Fort Worth Contemporary Art’s exhibit of Angus Fairhurst’s bronze gorilla sculpture entitled A Couple of Differences Between Thinking and Feeling pays homage to the YBA artist who tragically died in 2008. Post-death, we cannot help but anthropomorphize and project the artist’s depression and loneliness onto the magnificent sculpture. The gorilla, regal in stature, stares at the ground, where his 300-pound severed arm lays.
Recently reading curator Christina Rees’ post on Guerilla Curators, I think this exhibit reflects two examples of guerilla curation. It is a bold and risky venture to show only one work of art in an otherwise empty gallery—a decision that left her board conflicted. The empty white institutional walls and surrounding space force the viewers to reflect more intently on the work, rather than giving it a cursory 30-second glance.
The second act of guerilla curation occurs when moving the sculpture from Dallas where it was on exhibit at the Goss Michael Foundation to Ft. Worth, a mere 45 miles away. This was no small feat and required a large crane to move and install the massive work. Rees admits that she wanted to exhibit the work prior to its Goss Michael showing. Despite the proximity between the two cities, she decided to show it anyway. And she’s right. The context is completely different. The sculpture did not function as a poignant homage to a great artist who died too young. At Goss Michael in juxtaposition with Jim Lambie’s colorful optical work, the sculpture took on a more playful, circus-like tone.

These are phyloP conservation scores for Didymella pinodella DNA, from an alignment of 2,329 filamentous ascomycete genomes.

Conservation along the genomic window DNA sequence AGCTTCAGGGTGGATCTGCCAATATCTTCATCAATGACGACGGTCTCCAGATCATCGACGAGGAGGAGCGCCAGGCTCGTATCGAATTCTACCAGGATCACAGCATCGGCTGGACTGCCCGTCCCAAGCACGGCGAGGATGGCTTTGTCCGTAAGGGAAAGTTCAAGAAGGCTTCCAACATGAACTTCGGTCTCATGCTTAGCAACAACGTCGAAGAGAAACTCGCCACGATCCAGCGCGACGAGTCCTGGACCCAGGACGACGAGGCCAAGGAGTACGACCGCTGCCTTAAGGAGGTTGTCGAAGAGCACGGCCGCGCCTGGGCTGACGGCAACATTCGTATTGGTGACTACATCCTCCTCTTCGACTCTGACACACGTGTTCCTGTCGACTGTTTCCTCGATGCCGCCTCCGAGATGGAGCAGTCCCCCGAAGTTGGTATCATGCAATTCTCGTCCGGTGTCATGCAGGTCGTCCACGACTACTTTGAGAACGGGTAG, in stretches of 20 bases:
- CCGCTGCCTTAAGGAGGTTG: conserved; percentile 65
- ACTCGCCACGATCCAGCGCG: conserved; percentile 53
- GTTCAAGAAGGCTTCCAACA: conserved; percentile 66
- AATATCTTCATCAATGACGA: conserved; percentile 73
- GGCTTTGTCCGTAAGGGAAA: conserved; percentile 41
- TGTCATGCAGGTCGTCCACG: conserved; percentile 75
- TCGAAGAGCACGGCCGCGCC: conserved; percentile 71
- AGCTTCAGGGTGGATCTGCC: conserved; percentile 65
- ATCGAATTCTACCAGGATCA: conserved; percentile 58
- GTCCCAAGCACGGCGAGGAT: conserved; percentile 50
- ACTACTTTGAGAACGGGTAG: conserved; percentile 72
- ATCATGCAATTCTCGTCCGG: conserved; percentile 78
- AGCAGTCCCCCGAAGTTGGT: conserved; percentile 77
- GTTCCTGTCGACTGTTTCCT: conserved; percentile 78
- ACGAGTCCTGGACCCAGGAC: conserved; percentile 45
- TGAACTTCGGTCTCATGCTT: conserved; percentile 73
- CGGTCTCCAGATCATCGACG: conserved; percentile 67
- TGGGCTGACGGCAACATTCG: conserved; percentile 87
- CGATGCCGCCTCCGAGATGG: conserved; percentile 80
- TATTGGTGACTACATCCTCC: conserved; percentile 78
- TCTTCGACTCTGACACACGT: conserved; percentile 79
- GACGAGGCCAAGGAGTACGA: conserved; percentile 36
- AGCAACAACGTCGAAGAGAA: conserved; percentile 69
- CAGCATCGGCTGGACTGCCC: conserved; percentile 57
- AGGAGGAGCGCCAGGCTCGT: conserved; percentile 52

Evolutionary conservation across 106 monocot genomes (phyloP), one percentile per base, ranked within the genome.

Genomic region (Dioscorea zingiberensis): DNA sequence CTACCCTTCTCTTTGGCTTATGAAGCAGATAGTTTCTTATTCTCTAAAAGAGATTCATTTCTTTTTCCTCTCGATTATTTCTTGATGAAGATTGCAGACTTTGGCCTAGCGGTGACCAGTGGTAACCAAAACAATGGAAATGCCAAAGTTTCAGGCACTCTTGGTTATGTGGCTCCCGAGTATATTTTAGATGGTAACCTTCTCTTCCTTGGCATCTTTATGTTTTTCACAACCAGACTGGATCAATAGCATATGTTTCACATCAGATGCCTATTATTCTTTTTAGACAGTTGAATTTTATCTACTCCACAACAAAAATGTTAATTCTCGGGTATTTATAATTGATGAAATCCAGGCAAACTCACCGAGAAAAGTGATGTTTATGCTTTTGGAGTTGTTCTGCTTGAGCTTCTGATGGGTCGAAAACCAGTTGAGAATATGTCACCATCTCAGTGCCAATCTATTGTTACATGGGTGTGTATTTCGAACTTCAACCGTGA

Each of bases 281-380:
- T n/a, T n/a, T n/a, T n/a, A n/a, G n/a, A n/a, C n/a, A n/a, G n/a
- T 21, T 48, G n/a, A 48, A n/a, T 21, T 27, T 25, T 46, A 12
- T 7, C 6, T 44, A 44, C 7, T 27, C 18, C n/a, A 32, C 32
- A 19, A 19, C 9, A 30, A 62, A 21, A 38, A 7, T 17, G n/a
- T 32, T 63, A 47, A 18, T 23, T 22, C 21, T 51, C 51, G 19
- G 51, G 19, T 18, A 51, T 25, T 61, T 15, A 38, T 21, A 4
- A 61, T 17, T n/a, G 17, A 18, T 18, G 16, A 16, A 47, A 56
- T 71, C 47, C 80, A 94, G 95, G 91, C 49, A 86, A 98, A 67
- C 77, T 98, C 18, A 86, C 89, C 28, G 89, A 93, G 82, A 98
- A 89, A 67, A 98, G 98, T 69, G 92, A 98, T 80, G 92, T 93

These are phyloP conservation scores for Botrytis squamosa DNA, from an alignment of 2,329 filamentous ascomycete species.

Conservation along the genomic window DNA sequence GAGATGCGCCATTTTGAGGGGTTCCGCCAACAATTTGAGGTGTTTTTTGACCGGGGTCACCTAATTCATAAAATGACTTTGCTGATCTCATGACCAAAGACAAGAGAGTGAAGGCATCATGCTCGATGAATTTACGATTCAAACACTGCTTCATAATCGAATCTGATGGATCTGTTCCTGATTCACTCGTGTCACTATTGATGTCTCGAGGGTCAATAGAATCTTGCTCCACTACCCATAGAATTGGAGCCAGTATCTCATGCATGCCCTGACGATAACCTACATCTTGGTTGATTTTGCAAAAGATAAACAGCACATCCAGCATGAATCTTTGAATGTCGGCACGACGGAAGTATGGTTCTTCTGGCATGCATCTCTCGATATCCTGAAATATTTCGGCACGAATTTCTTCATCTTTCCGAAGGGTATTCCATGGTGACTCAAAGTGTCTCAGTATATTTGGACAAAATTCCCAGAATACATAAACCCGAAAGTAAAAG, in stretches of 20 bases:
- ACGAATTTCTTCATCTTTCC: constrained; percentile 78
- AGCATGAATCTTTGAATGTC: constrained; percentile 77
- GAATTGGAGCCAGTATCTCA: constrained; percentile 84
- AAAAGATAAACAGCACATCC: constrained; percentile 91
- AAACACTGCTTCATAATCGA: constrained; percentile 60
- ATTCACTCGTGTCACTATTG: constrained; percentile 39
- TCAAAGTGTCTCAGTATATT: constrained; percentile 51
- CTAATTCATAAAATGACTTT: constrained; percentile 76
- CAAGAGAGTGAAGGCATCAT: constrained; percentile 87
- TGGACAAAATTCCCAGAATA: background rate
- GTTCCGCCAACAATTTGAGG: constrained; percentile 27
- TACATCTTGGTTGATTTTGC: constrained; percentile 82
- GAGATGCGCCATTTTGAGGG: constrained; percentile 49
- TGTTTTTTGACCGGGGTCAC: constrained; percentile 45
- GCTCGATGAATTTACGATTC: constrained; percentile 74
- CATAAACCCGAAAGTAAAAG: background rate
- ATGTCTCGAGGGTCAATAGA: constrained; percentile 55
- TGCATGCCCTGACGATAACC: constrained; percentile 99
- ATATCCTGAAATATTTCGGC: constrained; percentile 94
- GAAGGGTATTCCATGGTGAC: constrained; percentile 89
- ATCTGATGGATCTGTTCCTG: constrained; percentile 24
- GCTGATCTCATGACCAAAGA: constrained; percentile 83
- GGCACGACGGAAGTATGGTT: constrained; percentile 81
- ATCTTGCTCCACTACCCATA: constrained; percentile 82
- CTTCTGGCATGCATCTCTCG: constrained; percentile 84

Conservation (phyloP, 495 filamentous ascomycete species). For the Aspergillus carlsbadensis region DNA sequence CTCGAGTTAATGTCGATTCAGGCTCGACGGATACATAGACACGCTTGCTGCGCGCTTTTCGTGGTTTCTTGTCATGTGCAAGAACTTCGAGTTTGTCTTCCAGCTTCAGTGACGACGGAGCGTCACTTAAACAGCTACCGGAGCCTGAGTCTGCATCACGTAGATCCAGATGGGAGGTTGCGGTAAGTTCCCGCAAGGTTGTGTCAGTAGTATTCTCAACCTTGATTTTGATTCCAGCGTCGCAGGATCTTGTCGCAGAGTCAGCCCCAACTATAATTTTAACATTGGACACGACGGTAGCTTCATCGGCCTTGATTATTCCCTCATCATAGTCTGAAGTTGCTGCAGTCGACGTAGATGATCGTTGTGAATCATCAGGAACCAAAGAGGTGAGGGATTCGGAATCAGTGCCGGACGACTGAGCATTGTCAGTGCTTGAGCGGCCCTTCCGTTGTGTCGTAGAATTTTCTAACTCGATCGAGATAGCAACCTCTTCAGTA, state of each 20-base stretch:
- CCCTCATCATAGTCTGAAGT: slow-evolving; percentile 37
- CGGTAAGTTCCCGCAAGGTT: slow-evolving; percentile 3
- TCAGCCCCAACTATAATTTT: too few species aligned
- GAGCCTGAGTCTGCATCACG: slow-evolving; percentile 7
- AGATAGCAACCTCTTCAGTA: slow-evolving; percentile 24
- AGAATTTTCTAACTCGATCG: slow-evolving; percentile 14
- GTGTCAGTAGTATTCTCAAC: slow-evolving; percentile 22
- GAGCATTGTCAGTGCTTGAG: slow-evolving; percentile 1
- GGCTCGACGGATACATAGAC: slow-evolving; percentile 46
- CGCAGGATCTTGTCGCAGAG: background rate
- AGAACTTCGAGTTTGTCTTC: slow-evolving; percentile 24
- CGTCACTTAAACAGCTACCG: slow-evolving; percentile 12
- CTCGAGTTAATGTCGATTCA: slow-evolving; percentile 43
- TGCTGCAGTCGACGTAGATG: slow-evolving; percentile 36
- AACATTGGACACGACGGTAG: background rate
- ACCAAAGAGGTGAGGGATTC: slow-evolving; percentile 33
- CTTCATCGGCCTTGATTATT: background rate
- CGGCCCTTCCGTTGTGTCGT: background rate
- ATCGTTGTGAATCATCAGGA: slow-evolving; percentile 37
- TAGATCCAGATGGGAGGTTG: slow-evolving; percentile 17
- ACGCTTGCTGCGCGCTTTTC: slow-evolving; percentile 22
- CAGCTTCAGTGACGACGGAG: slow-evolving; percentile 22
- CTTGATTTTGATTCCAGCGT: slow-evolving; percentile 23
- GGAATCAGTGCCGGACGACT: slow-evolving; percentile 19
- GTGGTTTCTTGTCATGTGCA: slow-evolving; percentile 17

The two exhibits of the same work raises a larger question about the DFW art world. As a newbie, I don’t pretend to know the nuances and the players in the two cities, but it does seem strange that folks involved in the art world don’t want to travel outside of their respective city to attend an art event or lecture. It reminds me of New Yorkers—West siders don’t visit the East side and vice versa. I’m not sure if it’s a turf thing or laziness on the part of art folks, but the gorilla and resulting guerilla acts are worth a visit.
Multi-media artist Colette Copeland recently relocated to Dallas from Philadelphia. She writes for Afterimage—Journal of Media Arts and Cultural Criticism and Ceramics: Art and Perception Magazine. Her work can be found at www.colettecopeland.com.
also by Colette Copeland
- Ryder Richards at Beefhaus, Dallas - October 21st, 2016
- In You We Trust: A Conversation With Jen Rose about Art and Sex Trafficking - October 11th, 2016
- Miranda July's Lost Child! in Dallas - July 19th, 2016
- Harry Geffert's First Light - December 29th, 2015
- Jen Rose (with Clive Siegle) at Richland College - November 11th, 2015